However, the delegation left without any tangible solutions.
Mayor Bonnie Morse left the nation’s capital Thursday morning after a meeting with New Brunswick Southwest Member of Parliament John Williamson and representatives from Federal Finance Minister Chrystia Freeland’s Office.
“I thought it was a positive meeting,” Morse told Global News from Ottawa, while waiting for her flight home.
“They took a lot of notes, listened to what we had to say and were very engaged with the conversation.”
Scotiabank has announced it will close its Grand Manan branch on Aug. 24, leaving island residents with an hours-long trip and a $50 ferry ride to New Brunswick’s mainland to do any in-person banking.
A spokesperson for Scotiabank told Global News on June 10 that the institution’s plans have not changed.
Morse said there were seven people in the Ottawa meeting, including three from Freeland’s office, MP Williamson and a staff member from his office, Grand Manan councillor Gregg Russell and herself.
Admitting there isn’t much the federal government can do in terms of intervening in Scotiabank’s pullout, Morse is adamant the meeting was encouraging.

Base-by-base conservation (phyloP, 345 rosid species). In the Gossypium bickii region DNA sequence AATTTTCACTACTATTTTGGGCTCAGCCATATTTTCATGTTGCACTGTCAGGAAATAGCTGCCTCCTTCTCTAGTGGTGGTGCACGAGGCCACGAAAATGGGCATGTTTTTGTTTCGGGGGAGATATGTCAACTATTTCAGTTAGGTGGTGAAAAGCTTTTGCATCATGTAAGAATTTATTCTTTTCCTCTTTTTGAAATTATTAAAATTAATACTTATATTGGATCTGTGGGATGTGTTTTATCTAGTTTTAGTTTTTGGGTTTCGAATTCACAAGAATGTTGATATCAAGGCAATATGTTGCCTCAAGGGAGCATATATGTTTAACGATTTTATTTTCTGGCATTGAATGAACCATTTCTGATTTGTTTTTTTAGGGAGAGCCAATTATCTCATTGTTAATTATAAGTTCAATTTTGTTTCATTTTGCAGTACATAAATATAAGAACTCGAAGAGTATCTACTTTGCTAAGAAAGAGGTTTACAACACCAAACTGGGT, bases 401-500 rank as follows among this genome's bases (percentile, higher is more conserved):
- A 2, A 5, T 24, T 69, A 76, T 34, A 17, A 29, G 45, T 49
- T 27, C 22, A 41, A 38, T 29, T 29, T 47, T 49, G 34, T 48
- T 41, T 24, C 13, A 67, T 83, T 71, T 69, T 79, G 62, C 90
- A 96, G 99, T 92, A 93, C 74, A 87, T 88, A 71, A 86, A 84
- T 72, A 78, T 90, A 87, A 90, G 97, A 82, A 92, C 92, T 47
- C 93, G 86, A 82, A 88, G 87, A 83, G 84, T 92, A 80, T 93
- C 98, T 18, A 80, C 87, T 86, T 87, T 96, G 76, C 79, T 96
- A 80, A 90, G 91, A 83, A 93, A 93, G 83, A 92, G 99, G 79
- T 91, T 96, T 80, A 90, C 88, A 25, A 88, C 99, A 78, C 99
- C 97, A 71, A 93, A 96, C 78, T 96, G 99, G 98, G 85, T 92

Next, Morse said it’s time to regroup and continue working on mitigation.
“I think, with two months to go now, we have to really start zeroing in on if there is something we can do to help that transition,” she said.
“I think we’re still going to continue to push for Scotiabank to reconsider or to see if there is some sort of alternative that we can come up with that will bridge some of the gaps that we need to have bridged,” Morse said.
As she boarded her flight back to New Brunswick, Morse faced an hour and a half drive to the ferry terminal before another hour and a half spent on the ferry to get back to Grand Manan.
“It’s the whole banking problem in a nutshell when you travel,” she said.
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